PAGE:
We need to realize that we can’t build our way out of this problem. We have a perfect storm of circumstances that are working against housing affordability in SLO. Ours is a highly coveted place to live. Add the growth of Cal Poly, the increasing imbalance between jobs and housing availability, the rising costs of labor and materials and high application processing and impact fees, and you have that perfect storm. But we can do better about meeting our low- and moderate-income housing needs and addressing the need for housing our local working people and protecting that housing resource long term. Cal Poly needs to provide more housing on campus, and I have ideas on making that happen. We need to creatively examine opportunities for “starter homes,” smaller units that could be clustered with support facilities in appropriate locations for people and families just getting their start in life.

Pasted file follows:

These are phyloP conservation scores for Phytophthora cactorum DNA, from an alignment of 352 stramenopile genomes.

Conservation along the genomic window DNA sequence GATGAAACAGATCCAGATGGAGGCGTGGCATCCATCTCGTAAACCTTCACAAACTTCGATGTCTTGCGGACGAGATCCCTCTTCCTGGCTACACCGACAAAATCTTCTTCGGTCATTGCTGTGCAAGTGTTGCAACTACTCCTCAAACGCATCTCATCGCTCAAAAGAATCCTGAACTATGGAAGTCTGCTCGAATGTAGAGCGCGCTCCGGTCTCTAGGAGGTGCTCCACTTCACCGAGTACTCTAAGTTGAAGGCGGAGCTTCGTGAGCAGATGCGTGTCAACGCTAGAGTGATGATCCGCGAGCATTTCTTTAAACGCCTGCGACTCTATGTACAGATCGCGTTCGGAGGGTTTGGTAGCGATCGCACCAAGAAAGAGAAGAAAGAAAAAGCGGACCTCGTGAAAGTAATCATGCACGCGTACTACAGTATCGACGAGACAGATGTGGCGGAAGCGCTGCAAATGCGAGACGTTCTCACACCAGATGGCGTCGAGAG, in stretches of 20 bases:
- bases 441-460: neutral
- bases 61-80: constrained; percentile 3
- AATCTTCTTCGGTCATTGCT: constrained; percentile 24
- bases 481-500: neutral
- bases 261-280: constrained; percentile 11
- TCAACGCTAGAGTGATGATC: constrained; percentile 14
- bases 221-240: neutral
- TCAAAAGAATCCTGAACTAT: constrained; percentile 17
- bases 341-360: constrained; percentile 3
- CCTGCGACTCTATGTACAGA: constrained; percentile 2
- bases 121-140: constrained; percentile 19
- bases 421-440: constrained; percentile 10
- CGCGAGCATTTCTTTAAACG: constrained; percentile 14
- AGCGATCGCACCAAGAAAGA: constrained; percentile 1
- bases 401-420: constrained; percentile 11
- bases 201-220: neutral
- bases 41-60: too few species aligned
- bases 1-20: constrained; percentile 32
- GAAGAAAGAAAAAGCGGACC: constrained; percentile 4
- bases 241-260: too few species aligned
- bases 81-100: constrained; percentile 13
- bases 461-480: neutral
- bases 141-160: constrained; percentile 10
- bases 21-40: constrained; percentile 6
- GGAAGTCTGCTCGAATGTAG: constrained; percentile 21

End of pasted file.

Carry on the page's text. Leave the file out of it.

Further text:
2. Do you think SLO has been allowing too much development?

Absolutely. I am for responsible growth in keeping with our small-town character and consistent with our resource and infrastructure needs. We already have nearly 2,000 residential units in the pipeline waiting to be built. But with our council calling for 75-foot-tall buildings with reduced parking requirements that are utterly out of character with our community, we are turning the “happiest city in America” into “anyplace USA.” With our city meekly succumbing to the top down dictates of the state’s Housing Accountability Act, and its intrusions upon local control, it will force the city to approve any and all projects containing affordable housing, regardless of its impacts on our community. I will fight back against such abusive legislation by joining forces with the Livable California group and the League of California Cities to craft a statewide initiative to return local control to our cities and counties.

3. Is the city doing enough to address climate change?